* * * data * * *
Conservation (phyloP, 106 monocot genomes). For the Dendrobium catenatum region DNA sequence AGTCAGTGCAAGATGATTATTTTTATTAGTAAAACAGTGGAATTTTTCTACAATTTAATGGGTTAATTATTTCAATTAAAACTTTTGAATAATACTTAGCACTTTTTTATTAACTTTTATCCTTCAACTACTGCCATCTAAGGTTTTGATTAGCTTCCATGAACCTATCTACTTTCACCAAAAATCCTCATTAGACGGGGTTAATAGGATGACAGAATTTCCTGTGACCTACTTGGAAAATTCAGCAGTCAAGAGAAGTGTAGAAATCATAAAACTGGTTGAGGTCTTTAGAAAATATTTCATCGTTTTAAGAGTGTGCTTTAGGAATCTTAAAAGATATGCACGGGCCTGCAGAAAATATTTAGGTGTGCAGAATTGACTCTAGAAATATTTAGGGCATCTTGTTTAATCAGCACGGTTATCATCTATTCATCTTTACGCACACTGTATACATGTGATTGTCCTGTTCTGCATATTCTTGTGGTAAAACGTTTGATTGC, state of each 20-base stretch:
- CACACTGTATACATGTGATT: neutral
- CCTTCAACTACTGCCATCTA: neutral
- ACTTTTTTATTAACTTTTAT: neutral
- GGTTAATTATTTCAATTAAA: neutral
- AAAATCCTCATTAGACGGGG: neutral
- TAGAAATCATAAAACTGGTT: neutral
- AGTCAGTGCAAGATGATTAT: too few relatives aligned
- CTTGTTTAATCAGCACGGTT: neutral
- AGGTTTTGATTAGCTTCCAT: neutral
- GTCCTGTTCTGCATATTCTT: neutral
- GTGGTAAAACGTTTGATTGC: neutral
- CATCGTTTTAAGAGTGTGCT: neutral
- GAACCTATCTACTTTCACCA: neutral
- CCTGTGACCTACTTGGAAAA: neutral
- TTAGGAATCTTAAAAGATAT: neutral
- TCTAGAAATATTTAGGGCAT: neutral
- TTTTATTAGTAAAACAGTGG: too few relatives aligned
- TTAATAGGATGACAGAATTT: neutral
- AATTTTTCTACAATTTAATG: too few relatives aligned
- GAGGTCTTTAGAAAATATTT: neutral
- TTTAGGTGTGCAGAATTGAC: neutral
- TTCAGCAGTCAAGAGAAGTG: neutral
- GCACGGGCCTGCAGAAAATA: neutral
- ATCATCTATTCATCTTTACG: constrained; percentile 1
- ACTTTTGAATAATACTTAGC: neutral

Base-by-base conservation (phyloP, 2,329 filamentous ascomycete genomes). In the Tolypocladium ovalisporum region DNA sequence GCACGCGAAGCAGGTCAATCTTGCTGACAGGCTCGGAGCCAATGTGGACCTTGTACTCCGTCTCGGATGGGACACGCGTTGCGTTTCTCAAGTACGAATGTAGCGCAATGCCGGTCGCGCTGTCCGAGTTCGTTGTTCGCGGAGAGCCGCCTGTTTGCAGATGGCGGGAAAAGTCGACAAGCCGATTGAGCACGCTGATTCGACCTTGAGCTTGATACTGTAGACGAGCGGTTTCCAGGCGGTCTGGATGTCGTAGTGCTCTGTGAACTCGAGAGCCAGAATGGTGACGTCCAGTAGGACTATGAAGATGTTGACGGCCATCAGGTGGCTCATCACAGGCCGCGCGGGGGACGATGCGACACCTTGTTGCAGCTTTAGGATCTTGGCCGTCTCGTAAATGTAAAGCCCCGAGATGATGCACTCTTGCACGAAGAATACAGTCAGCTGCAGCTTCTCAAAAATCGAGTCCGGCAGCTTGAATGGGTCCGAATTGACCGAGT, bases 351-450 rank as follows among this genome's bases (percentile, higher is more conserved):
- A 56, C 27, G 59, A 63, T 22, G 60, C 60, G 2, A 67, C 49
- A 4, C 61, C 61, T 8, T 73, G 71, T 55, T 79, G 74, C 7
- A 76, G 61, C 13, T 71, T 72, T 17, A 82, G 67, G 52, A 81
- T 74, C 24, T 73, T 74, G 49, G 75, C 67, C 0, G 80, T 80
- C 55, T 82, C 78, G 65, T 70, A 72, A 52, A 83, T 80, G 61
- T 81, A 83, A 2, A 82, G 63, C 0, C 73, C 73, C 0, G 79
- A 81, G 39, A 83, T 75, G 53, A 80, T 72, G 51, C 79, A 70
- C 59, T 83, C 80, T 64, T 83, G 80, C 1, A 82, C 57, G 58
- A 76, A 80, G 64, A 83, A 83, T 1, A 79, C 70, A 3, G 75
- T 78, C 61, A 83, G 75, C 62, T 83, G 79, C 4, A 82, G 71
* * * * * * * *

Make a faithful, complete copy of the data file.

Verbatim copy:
Conservation (phyloP, 106 monocot genomes). For the Dendrobium catenatum region DNA sequence AGTCAGTGCAAGATGATTATTTTTATTAGTAAAACAGTGGAATTTTTCTACAATTTAATGGGTTAATTATTTCAATTAAAACTTTTGAATAATACTTAGCACTTTTTTATTAACTTTTATCCTTCAACTACTGCCATCTAAGGTTTTGATTAGCTTCCATGAACCTATCTACTTTCACCAAAAATCCTCATTAGACGGGGTTAATAGGATGACAGAATTTCCTGTGACCTACTTGGAAAATTCAGCAGTCAAGAGAAGTGTAGAAATCATAAAACTGGTTGAGGTCTTTAGAAAATATTTCATCGTTTTAAGAGTGTGCTTTAGGAATCTTAAAAGATATGCACGGGCCTGCAGAAAATATTTAGGTGTGCAGAATTGACTCTAGAAATATTTAGGGCATCTTGTTTAATCAGCACGGTTATCATCTATTCATCTTTACGCACACTGTATACATGTGATTGTCCTGTTCTGCATATTCTTGTGGTAAAACGTTTGATTGC, state of each 20-base stretch:
- CACACTGTATACATGTGATT: neutral
- CCTTCAACTACTGCCATCTA: neutral
- ACTTTTTTATTAACTTTTAT: neutral
- GGTTAATTATTTCAATTAAA: neutral
- AAAATCCTCATTAGACGGGG: neutral
- TAGAAATCATAAAACTGGTT: neutral
- AGTCAGTGCAAGATGATTAT: too few relatives aligned
- CTTGTTTAATCAGCACGGTT: neutral
- AGGTTTTGATTAGCTTCCAT: neutral
- GTCCTGTTCTGCATATTCTT: neutral
- GTGGTAAAACGTTTGATTGC: neutral
- CATCGTTTTAAGAGTGTGCT: neutral
- GAACCTATCTACTTTCACCA: neutral
- CCTGTGACCTACTTGGAAAA: neutral
- TTAGGAATCTTAAAAGATAT: neutral
- TCTAGAAATATTTAGGGCAT: neutral
- TTTTATTAGTAAAACAGTGG: too few relatives aligned
- TTAATAGGATGACAGAATTT: neutral
- AATTTTTCTACAATTTAATG: too few relatives aligned
- GAGGTCTTTAGAAAATATTT: neutral
- TTTAGGTGTGCAGAATTGAC: neutral
- TTCAGCAGTCAAGAGAAGTG: neutral
- GCACGGGCCTGCAGAAAATA: neutral
- ATCATCTATTCATCTTTACG: constrained; percentile 1
- ACTTTTGAATAATACTTAGC: neutral

Base-by-base conservation (phyloP, 2,329 filamentous ascomycete genomes). In the Tolypocladium ovalisporum region DNA sequence GCACGCGAAGCAGGTCAATCTTGCTGACAGGCTCGGAGCCAATGTGGACCTTGTACTCCGTCTCGGATGGGACACGCGTTGCGTTTCTCAAGTACGAATGTAGCGCAATGCCGGTCGCGCTGTCCGAGTTCGTTGTTCGCGGAGAGCCGCCTGTTTGCAGATGGCGGGAAAAGTCGACAAGCCGATTGAGCACGCTGATTCGACCTTGAGCTTGATACTGTAGACGAGCGGTTTCCAGGCGGTCTGGATGTCGTAGTGCTCTGTGAACTCGAGAGCCAGAATGGTGACGTCCAGTAGGACTATGAAGATGTTGACGGCCATCAGGTGGCTCATCACAGGCCGCGCGGGGGACGATGCGACACCTTGTTGCAGCTTTAGGATCTTGGCCGTCTCGTAAATGTAAAGCCCCGAGATGATGCACTCTTGCACGAAGAATACAGTCAGCTGCAGCTTCTCAAAAATCGAGTCCGGCAGCTTGAATGGGTCCGAATTGACCGAGT, bases 351-450 rank as follows among this genome's bases (percentile, higher is more conserved):
- A 56, C 27, G 59, A 63, T 22, G 60, C 60, G 2, A 67, C 49
- A 4, C 61, C 61, T 8, T 73, G 71, T 55, T 79, G 74, C 7
- A 76, G 61, C 13, T 71, T 72, T 17, A 82, G 67, G 52, A 81
- T 74, C 24, T 73, T 74, G 49, G 75, C 67, C 0, G 80, T 80
- C 55, T 82, C 78, G 65, T 70, A 72, A 52, A 83, T 80, G 61
- T 81, A 83, A 2, A 82, G 63, C 0, C 73, C 73, C 0, G 79
- A 81, G 39, A 83, T 75, G 53, A 80, T 72, G 51, C 79, A 70
- C 59, T 83, C 80, T 64, T 83, G 80, C 1, A 82, C 57, G 58
- A 76, A 80, G 64, A 83, A 83, T 1, A 79, C 70, A 3, G 75
- T 78, C 61, A 83, G 75, C 62, T 83, G 79, C 4, A 82, G 71